Meaning Trumps Grammar

When writing or learning a language, prioritizing is the difference between a heap of incomprehensible text and sharp prose.

Meaning is more important than anything else.

Let’s say I’m going to order a coffee in Italy. I don’t know any Italian, but I can guess the word coffee would be understood. If I approach the barista, smile and say “coffee” with a question intonation, I’m willing to bet I’ll get some caffeinated goodness. Were I to attempt to say in Italian “Good morning, I’d like an americano without any milk or sugar please”, I’d likely be met with a blank stare. Putting meaning first will help you get your point across. My flailing Italian sentence would distract the barista far more than it would assist in getting my point across.

Many language learners are obsessed with distractions that don’t clarify meaning. I’m looking at you filler words, commas, fake grammar rules (split infinitives, ending sentences with prepositions) and otherwise trying to use ‘proper English’.

Luckily I have some grammatically correct English to use as an example:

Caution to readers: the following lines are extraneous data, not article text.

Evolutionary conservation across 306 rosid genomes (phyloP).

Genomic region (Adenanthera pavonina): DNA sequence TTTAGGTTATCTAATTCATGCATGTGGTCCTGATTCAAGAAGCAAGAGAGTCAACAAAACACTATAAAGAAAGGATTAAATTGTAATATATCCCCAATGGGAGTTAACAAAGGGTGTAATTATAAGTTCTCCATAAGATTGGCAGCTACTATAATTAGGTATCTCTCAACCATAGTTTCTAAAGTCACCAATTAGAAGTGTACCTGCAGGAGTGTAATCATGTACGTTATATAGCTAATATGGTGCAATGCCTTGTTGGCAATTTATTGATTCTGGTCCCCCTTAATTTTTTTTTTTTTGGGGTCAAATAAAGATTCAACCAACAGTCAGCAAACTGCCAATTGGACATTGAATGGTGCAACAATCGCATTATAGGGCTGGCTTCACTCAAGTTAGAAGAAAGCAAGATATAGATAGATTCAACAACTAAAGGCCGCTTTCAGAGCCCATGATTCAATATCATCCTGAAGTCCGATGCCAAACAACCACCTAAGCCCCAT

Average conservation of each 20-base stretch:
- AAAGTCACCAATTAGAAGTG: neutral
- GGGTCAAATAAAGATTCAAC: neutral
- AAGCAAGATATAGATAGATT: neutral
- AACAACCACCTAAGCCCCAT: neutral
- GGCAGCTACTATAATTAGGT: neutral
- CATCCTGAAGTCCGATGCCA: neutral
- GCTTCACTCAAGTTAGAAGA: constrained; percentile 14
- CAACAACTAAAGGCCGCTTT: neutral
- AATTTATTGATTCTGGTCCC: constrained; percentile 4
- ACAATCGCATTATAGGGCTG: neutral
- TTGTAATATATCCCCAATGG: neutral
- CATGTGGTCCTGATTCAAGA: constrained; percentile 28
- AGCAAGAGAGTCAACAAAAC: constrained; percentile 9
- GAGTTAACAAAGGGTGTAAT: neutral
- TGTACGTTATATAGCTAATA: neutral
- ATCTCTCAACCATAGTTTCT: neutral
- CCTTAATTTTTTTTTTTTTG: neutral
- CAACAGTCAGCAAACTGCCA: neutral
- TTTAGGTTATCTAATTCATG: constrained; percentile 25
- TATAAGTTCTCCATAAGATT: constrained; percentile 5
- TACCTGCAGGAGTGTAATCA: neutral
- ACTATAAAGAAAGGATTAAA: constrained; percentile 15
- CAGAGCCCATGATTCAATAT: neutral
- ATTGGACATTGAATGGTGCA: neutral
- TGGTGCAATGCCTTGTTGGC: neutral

[The]…tenant in the demised premises stands aggrieved by the pronouncement made by the learned Executing Court upon his objections constituted therebefore … wherewithin the apposite unfoldments qua his resistance to the execution of the decree stood discountenanced by the learned Executing Court. source

Adding a few commas or otherwise fixing ‘mistakes’ isn’t going to transform that into something readable.

My advice for those needing to write an email, blog post or whatever in English (or in any language really): start with a tweet.

This forces you to figure out what information is essential. Everything you add to your text beyond that tweet must serve the purpose of somehow clarifying or improving the original tweet.

Now the question isn’t ‘Is it grammatically correct to do [x]’? Rather, the question becomes, ‘Does doing [x] make it easier for my reader to understand my text?”

Hence, the only answer I’ve been able to muster lately to whether [x] is correct or a mistake is .